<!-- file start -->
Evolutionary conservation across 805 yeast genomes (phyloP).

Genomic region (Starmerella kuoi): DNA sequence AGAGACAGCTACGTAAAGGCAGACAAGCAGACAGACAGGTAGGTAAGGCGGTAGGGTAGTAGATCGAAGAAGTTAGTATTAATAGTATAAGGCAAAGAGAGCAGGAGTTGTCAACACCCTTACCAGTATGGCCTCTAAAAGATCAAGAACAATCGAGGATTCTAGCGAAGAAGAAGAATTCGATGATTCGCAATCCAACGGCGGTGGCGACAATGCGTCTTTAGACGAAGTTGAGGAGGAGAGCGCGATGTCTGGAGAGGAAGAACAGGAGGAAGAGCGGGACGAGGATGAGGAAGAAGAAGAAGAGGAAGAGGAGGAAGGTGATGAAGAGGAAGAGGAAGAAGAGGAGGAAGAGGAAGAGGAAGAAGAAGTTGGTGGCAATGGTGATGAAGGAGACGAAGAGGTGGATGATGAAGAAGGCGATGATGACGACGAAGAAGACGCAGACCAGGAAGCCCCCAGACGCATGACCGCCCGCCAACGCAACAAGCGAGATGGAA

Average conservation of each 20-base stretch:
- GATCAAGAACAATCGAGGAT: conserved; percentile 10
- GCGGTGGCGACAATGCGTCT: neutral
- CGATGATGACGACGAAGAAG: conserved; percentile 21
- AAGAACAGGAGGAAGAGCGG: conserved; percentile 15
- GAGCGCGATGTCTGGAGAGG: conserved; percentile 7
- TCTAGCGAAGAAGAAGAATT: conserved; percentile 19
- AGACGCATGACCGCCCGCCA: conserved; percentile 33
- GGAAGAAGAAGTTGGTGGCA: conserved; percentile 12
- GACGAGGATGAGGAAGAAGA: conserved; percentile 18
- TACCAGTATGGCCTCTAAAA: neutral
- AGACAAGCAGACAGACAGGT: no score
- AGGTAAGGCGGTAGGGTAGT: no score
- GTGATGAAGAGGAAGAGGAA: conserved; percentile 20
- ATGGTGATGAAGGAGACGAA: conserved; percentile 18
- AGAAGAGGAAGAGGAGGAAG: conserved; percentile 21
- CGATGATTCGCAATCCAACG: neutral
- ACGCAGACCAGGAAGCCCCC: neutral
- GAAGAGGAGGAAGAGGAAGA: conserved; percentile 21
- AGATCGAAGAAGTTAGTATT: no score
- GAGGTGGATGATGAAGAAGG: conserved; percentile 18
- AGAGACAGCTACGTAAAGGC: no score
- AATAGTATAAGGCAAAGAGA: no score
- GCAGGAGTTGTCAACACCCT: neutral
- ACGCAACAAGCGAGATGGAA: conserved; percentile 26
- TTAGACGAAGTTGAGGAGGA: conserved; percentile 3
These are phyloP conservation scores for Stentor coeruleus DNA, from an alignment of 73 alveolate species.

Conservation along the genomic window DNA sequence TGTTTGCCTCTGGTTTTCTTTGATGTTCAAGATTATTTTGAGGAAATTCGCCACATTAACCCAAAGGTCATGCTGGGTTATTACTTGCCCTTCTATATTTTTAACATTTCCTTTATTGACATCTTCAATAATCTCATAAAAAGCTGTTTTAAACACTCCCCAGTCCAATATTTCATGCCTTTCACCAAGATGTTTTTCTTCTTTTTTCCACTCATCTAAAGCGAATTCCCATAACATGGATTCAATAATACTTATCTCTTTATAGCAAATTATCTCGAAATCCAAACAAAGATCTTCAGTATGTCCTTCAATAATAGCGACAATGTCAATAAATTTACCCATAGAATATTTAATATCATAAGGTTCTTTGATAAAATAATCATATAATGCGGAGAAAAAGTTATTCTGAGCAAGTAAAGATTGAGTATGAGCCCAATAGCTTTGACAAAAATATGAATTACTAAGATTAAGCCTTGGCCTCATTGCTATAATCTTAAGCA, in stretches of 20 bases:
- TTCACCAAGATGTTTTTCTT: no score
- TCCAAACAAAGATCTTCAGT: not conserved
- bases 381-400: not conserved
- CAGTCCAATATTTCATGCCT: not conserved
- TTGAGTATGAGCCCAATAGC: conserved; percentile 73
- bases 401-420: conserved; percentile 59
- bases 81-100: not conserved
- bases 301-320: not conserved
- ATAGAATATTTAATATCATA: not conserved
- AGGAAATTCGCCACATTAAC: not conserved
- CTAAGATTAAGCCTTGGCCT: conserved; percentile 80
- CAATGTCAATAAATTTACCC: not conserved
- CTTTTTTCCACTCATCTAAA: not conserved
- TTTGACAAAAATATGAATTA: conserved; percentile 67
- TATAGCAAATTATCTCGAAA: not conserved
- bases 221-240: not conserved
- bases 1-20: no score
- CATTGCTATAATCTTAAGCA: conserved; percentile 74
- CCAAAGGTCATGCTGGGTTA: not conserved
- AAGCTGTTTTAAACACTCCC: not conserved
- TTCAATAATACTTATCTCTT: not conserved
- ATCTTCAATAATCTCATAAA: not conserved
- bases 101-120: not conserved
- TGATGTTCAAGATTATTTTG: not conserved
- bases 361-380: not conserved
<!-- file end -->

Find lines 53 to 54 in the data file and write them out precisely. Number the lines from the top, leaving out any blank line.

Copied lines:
- bases 101-120: not conserved
- TGATGTTCAAGATTATTTTG: not conserved